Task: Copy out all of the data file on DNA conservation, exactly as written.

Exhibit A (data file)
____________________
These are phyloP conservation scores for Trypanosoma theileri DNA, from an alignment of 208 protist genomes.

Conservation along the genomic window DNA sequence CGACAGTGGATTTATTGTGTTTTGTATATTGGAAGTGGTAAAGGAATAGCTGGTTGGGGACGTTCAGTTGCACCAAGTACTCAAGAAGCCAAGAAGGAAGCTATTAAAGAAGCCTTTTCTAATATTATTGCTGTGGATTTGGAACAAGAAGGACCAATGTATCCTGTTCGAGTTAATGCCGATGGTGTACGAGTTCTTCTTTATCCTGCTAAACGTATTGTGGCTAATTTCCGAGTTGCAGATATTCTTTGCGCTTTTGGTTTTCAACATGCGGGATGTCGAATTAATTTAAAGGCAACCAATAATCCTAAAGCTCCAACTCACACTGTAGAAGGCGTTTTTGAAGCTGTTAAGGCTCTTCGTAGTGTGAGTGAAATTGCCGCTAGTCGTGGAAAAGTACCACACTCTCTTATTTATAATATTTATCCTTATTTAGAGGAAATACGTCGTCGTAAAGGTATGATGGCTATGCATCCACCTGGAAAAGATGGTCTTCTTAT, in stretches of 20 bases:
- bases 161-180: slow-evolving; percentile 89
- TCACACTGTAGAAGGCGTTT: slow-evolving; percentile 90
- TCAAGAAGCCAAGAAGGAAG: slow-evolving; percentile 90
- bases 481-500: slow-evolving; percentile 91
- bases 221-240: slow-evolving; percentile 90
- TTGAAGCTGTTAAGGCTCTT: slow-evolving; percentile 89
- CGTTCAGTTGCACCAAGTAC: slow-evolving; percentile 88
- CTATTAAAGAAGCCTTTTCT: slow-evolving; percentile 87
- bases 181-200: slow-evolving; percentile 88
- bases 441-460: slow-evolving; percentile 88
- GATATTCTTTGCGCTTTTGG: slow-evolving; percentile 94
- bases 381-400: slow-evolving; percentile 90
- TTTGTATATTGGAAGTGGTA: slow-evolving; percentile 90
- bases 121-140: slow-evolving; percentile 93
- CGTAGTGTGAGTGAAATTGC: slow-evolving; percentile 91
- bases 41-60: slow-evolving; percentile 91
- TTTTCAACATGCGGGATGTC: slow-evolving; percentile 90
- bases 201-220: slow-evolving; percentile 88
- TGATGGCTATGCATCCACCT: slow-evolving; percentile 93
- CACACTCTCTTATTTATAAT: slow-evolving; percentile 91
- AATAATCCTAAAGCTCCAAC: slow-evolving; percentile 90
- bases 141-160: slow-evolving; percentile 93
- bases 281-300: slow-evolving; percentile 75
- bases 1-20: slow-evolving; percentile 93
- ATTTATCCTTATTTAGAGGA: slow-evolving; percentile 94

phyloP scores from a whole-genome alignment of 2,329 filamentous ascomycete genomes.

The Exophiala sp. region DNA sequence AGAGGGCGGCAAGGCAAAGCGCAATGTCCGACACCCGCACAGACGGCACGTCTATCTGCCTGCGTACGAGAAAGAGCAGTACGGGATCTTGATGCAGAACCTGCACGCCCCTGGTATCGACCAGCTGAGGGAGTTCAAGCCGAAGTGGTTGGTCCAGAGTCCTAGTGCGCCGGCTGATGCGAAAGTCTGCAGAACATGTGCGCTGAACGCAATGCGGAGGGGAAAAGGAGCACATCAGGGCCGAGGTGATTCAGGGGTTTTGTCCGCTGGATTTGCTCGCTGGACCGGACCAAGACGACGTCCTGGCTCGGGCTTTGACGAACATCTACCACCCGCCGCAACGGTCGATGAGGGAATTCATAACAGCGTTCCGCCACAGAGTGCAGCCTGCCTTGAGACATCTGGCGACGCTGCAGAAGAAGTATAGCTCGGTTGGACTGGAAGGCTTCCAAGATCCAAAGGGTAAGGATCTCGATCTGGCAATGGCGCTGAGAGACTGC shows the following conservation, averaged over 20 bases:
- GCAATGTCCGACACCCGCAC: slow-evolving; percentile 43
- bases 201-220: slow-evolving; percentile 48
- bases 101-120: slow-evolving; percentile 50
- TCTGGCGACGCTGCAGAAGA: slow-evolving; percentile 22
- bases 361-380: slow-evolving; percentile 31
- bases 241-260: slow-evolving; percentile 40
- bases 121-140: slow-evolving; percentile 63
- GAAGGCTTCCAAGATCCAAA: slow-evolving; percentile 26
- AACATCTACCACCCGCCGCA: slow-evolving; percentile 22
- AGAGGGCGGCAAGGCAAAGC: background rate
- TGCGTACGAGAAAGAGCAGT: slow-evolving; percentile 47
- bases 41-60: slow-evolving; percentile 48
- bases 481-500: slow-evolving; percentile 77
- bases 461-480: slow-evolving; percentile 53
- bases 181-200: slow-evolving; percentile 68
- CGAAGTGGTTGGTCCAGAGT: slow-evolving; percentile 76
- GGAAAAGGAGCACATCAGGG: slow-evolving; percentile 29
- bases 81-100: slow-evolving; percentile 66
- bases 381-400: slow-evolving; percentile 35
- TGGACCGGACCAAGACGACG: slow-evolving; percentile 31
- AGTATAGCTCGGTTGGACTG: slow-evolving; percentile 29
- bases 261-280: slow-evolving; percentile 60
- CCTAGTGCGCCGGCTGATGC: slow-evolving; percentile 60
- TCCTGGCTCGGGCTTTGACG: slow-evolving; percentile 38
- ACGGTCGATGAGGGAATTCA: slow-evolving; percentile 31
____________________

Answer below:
These are phyloP conservation scores for Trypanosoma theileri DNA, from an alignment of 208 protist genomes.

Conservation along the genomic window DNA sequence CGACAGTGGATTTATTGTGTTTTGTATATTGGAAGTGGTAAAGGAATAGCTGGTTGGGGACGTTCAGTTGCACCAAGTACTCAAGAAGCCAAGAAGGAAGCTATTAAAGAAGCCTTTTCTAATATTATTGCTGTGGATTTGGAACAAGAAGGACCAATGTATCCTGTTCGAGTTAATGCCGATGGTGTACGAGTTCTTCTTTATCCTGCTAAACGTATTGTGGCTAATTTCCGAGTTGCAGATATTCTTTGCGCTTTTGGTTTTCAACATGCGGGATGTCGAATTAATTTAAAGGCAACCAATAATCCTAAAGCTCCAACTCACACTGTAGAAGGCGTTTTTGAAGCTGTTAAGGCTCTTCGTAGTGTGAGTGAAATTGCCGCTAGTCGTGGAAAAGTACCACACTCTCTTATTTATAATATTTATCCTTATTTAGAGGAAATACGTCGTCGTAAAGGTATGATGGCTATGCATCCACCTGGAAAAGATGGTCTTCTTAT, in stretches of 20 bases:
- bases 161-180: slow-evolving; percentile 89
- TCACACTGTAGAAGGCGTTT: slow-evolving; percentile 90
- TCAAGAAGCCAAGAAGGAAG: slow-evolving; percentile 90
- bases 481-500: slow-evolving; percentile 91
- bases 221-240: slow-evolving; percentile 90
- TTGAAGCTGTTAAGGCTCTT: slow-evolving; percentile 89
- CGTTCAGTTGCACCAAGTAC: slow-evolving; percentile 88
- CTATTAAAGAAGCCTTTTCT: slow-evolving; percentile 87
- bases 181-200: slow-evolving; percentile 88
- bases 441-460: slow-evolving; percentile 88
- GATATTCTTTGCGCTTTTGG: slow-evolving; percentile 94
- bases 381-400: slow-evolving; percentile 90
- TTTGTATATTGGAAGTGGTA: slow-evolving; percentile 90
- bases 121-140: slow-evolving; percentile 93
- CGTAGTGTGAGTGAAATTGC: slow-evolving; percentile 91
- bases 41-60: slow-evolving; percentile 91
- TTTTCAACATGCGGGATGTC: slow-evolving; percentile 90
- bases 201-220: slow-evolving; percentile 88
- TGATGGCTATGCATCCACCT: slow-evolving; percentile 93
- CACACTCTCTTATTTATAAT: slow-evolving; percentile 91
- AATAATCCTAAAGCTCCAAC: slow-evolving; percentile 90
- bases 141-160: slow-evolving; percentile 93
- bases 281-300: slow-evolving; percentile 75
- bases 1-20: slow-evolving; percentile 93
- ATTTATCCTTATTTAGAGGA: slow-evolving; percentile 94

phyloP scores from a whole-genome alignment of 2,329 filamentous ascomycete genomes.

The Exophiala sp. region DNA sequence AGAGGGCGGCAAGGCAAAGCGCAATGTCCGACACCCGCACAGACGGCACGTCTATCTGCCTGCGTACGAGAAAGAGCAGTACGGGATCTTGATGCAGAACCTGCACGCCCCTGGTATCGACCAGCTGAGGGAGTTCAAGCCGAAGTGGTTGGTCCAGAGTCCTAGTGCGCCGGCTGATGCGAAAGTCTGCAGAACATGTGCGCTGAACGCAATGCGGAGGGGAAAAGGAGCACATCAGGGCCGAGGTGATTCAGGGGTTTTGTCCGCTGGATTTGCTCGCTGGACCGGACCAAGACGACGTCCTGGCTCGGGCTTTGACGAACATCTACCACCCGCCGCAACGGTCGATGAGGGAATTCATAACAGCGTTCCGCCACAGAGTGCAGCCTGCCTTGAGACATCTGGCGACGCTGCAGAAGAAGTATAGCTCGGTTGGACTGGAAGGCTTCCAAGATCCAAAGGGTAAGGATCTCGATCTGGCAATGGCGCTGAGAGACTGC shows the following conservation, averaged over 20 bases:
- GCAATGTCCGACACCCGCAC: slow-evolving; percentile 43
- bases 201-220: slow-evolving; percentile 48
- bases 101-120: slow-evolving; percentile 50
- TCTGGCGACGCTGCAGAAGA: slow-evolving; percentile 22
- bases 361-380: slow-evolving; percentile 31
- bases 241-260: slow-evolving; percentile 40
- bases 121-140: slow-evolving; percentile 63
- GAAGGCTTCCAAGATCCAAA: slow-evolving; percentile 26
- AACATCTACCACCCGCCGCA: slow-evolving; percentile 22
- AGAGGGCGGCAAGGCAAAGC: background rate
- TGCGTACGAGAAAGAGCAGT: slow-evolving; percentile 47
- bases 41-60: slow-evolving; percentile 48
- bases 481-500: slow-evolving; percentile 77
- bases 461-480: slow-evolving; percentile 53
- bases 181-200: slow-evolving; percentile 68
- CGAAGTGGTTGGTCCAGAGT: slow-evolving; percentile 76
- GGAAAAGGAGCACATCAGGG: slow-evolving; percentile 29
- bases 81-100: slow-evolving; percentile 66
- bases 381-400: slow-evolving; percentile 35
- TGGACCGGACCAAGACGACG: slow-evolving; percentile 31
- AGTATAGCTCGGTTGGACTG: slow-evolving; percentile 29
- bases 261-280: slow-evolving; percentile 60
- CCTAGTGCGCCGGCTGATGC: slow-evolving; percentile 60
- TCCTGGCTCGGGCTTTGACG: slow-evolving; percentile 38
- ACGGTCGATGAGGGAATTCA: slow-evolving; percentile 31